NASA Launches New Educational Multimedia Adeventure for Chil

by Goddard Space Fight Center. Contact: Cynthia M. O'Carroll

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NASA announces a new educational resource for teaching children the concepts of Earth science. "The Adventures of Amelia the Pigeon" project is a new interactive web site with supporting lesson plans and hands-on activities to illustrate science concepts to children in grades K-4.

The animated adventure engages children in a story-based scenario that emphasizes concepts of remote sensing. Children are taught how NASA scientists use satellite imagery to better understand the Earth's environmental changes.

The development of the web site is intended to better help introduce students to the science of NASA. "The use of satellite imagery is an essential tool in NASA's studies in Earth science," said Ginger Butcher. "NASA imagery will inspire our next generation of scientists at these early grades, when children form their opinions about science."

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Butcher, with Science System Applications Incorporated, is an education specialist for the Laboratory for Terrestrial Physics at NASA Goddard Space Flight Center, and the creator of the Amelia the Pigeon project.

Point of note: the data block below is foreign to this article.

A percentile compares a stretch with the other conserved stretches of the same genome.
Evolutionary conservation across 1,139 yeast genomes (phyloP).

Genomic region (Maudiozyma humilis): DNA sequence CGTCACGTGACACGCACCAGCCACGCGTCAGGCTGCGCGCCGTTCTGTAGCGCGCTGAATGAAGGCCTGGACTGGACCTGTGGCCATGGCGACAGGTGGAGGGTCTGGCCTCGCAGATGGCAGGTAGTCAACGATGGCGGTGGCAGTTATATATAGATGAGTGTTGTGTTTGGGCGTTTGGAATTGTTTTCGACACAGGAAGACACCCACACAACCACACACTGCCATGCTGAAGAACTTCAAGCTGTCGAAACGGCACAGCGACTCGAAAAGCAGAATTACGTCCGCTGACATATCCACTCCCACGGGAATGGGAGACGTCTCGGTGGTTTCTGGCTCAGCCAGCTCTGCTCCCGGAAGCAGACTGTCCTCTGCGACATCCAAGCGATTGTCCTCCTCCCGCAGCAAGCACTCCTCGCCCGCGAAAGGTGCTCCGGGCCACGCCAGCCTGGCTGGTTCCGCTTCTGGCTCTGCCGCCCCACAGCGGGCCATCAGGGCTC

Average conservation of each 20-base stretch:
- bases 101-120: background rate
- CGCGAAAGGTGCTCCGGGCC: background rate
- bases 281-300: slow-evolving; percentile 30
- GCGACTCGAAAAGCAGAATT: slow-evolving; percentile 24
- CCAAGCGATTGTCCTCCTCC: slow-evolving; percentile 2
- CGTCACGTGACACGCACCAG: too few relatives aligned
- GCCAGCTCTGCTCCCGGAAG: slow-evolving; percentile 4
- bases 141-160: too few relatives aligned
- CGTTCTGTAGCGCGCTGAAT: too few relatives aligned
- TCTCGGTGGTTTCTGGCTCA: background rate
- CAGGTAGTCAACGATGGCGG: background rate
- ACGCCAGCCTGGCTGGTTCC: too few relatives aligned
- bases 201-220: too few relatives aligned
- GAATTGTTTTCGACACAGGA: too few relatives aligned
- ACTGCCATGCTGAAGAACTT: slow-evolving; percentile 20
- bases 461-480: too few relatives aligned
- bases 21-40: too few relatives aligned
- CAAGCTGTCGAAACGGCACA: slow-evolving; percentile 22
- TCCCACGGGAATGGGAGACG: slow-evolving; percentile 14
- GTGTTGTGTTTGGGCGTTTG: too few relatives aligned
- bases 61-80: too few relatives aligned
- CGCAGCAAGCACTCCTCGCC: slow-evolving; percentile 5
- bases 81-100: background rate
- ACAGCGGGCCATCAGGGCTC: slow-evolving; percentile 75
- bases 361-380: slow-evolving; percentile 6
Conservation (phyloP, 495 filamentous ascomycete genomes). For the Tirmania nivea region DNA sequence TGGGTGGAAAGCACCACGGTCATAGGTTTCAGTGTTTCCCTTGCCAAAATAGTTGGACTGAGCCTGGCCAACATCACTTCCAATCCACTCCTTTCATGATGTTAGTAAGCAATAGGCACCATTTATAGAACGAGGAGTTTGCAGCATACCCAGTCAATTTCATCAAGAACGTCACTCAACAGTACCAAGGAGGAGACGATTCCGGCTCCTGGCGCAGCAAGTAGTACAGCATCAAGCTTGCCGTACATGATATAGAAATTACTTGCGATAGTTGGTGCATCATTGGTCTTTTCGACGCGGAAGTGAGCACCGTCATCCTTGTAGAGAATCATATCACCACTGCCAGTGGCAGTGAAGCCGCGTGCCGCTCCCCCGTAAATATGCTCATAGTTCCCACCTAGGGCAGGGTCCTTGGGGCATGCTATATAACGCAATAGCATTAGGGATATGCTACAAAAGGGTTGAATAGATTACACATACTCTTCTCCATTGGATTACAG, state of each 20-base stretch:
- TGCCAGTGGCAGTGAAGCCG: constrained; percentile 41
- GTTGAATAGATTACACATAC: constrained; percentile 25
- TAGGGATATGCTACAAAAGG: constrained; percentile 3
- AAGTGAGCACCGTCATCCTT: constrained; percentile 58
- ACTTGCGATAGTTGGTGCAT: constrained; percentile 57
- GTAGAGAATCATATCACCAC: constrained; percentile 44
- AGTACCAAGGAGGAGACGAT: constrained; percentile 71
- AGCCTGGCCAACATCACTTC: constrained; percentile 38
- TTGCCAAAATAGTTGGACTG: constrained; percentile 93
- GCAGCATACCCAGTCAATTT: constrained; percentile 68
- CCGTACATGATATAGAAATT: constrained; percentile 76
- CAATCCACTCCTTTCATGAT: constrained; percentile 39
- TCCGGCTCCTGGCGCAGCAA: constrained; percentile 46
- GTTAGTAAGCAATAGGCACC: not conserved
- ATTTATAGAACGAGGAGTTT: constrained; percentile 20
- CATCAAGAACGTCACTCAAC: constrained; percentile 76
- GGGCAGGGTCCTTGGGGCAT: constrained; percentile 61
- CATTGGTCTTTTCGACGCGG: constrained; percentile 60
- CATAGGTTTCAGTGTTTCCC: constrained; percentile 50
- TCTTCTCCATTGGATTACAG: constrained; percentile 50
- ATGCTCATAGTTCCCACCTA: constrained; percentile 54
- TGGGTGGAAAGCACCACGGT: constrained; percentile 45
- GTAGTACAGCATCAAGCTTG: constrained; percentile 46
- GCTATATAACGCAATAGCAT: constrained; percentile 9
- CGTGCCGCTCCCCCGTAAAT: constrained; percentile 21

The web site introduces students to Earth science concepts, beginning with classifying objects by shape, color and texture, building a foundation for interpretation and understanding of remote sensing. The Pigeon Adventure encourages the development of a child's inquiry skills, via on-line explorations, sequential story telling and hands-on investigations.

The Pigeon Adventure is based in New York City, chosen for its size, diversity and the visibility of prominent features in satellite imagery. There are also supplemental classroom materials linked to geography and National Science standards, which enable educators to introduce concepts through hands-on activities in the classroom.

Amelia the Pigeon is the second installment of the IMAGERS (Interactive Multimedia Adventures for Grade-school Education using Remote Sensing) Program. It follows the success of Echo the Bat, an interactive multimedia web site, which teaches students the understanding of light and the electromagnetic spectrum as a foundation for remote sensing. Echo the Bat offers a directed and investigative approach, teaching children in grades 5-8 the concepts of satellite imagery.

More information on the Adventures of Amelia the Pigeon project is available at: http://imagers.gsfc.nasa.gov/